Photography - Cameras & Gear
Okay why did I include Ham Radio and Photography ? Well if you are out in the field, you may want some communication. Well I have found that Ebay is an awesome source for Ham Radios and Ham Radio Gear. Now another excellent source for Ham Radios and Gear is at Amazon. Amazon seems to be more in the new Ham Radios than the used category.
Yaesu FT-DX3000D Original - HF/50 MHz Amateur Radio Base Transceiver 100 Watts
Fast Spectrum Scope worked in: Although the FT DX 3000 just has one beneficiary, a rapid Spectrum Scope is incorporated with the radio. Huge and Wide Color LCD Display: The high-goals (480 x 272 spots) 3.5-inch wide shading LCD shows the working data and the status of the handset capacities.
AF SCOPE show and RTTY/PSK encoder/decoder (discretionary): The discretionary AF SCOPE and discretionary RTTY encoder/decoder capacities have been created for the FT DX 3000
Tx Frequency Range - 1.8 - 54 MHz (Amateur Bands just) - Frequency Stability - ±0.5ppm (following 1 moment @ - 10ºC to +50ºC) - Operating Temperature Range - 10ºC to +50ºC
Emanation Modes - A1A (CW), A3E (AM), J3E (LSB,USB), F3E (FM), F1B (RTTY), F1D (Packet), F2D (Packet) Frequency Steps - 1/10Hz (SSB, CW, AM), 100Hz (FM) Dimensions (W x H x D, mm) - 365 x 115 x 312 Weight (approx, kg) – 10 Antenna Impedance - 50ω, unequal, 16.7ω - 150ω, uneven (1.8 - 29.7 MHz), 25ω - 100ω, lopsided (50 - 54 MHz), (Tuner ON, 1.8 MHz - 50 MHz Amateur groups, TX as it were)
Radio wire Impedance - 50ω, lopsided, 16.7ω - 150ω, unequal (1.8 - 29.7 MHz), 25ω - 100ω, uneven (50 - 54 MHz), (Tuner ON, 1.8 MHz - 50 MHz Amateur groups, TX just) Power Consumption - Rx (no sign) 1.8 A (surmised figures) - Rx (signal present) 2.1 A, Tx (100W) 23 A Supply Voltage - DC 13.8 V ±10% (Negative Ground)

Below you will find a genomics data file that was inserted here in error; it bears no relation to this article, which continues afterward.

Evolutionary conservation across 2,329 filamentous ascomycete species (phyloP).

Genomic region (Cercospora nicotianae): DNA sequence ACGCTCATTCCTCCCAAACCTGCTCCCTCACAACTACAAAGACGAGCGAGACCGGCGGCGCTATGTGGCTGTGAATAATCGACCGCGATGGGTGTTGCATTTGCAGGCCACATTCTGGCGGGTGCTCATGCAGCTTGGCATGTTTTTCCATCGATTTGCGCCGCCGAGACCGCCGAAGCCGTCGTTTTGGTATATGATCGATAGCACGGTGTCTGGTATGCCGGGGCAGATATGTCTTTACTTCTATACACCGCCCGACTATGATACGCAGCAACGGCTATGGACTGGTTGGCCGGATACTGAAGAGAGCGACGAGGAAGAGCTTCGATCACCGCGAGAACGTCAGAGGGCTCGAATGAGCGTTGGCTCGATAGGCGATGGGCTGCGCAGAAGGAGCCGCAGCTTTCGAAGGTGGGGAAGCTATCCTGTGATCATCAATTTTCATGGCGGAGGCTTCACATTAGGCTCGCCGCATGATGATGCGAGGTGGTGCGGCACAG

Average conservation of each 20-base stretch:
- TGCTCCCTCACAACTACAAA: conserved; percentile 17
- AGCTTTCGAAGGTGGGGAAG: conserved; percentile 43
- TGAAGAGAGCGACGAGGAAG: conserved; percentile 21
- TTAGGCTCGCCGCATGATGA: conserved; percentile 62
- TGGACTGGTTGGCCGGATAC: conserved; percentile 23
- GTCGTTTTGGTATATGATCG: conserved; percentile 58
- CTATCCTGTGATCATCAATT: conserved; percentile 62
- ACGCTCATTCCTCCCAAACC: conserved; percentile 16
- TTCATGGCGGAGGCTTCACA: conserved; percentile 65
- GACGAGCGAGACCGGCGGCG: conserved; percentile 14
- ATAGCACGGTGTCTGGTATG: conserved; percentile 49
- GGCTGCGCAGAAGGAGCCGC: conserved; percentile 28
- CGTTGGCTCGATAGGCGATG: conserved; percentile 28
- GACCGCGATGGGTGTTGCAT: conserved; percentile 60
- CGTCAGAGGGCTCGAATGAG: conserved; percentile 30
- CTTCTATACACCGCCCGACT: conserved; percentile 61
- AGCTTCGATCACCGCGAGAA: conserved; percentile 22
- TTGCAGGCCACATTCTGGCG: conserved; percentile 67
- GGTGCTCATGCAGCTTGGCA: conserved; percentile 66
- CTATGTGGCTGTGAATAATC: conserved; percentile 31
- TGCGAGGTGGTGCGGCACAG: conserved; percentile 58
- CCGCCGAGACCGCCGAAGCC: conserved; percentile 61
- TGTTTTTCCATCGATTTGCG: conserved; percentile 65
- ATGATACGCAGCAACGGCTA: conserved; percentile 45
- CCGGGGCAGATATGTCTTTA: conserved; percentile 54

This Article Is A Few Years Old, But Is Still Relevant Today
Ham Radio - How To Get A Ham Radio License
By Jon Kreski | Submitted On December 28, 2010
I know of people that are between the ages of 8 years old and 80 years old that have easily gotten their ham radio licenses. I did - and I am no electronics expert or broadcast radio disc jockey, etc.. Why am I qualified to write this article? Because I have taken the FCC ham radio license exams and have passed all three with flying colors. I did it quickly without a lot of expense. And now I enjoy what I consider to be THE best hobby ever! Also, I am qualified to give FCC ham radio license exams. I know what it works from the perspective of the non electronics type of person. I am an Auditor by training... I believe that if I can do it - so can you!
First - is a license really required to operate a ham radio? The answer is yes - the Federal Communications Commission requires it. And there are stiff penalties for those that would operate a ham radio on ham radio frequencies without one.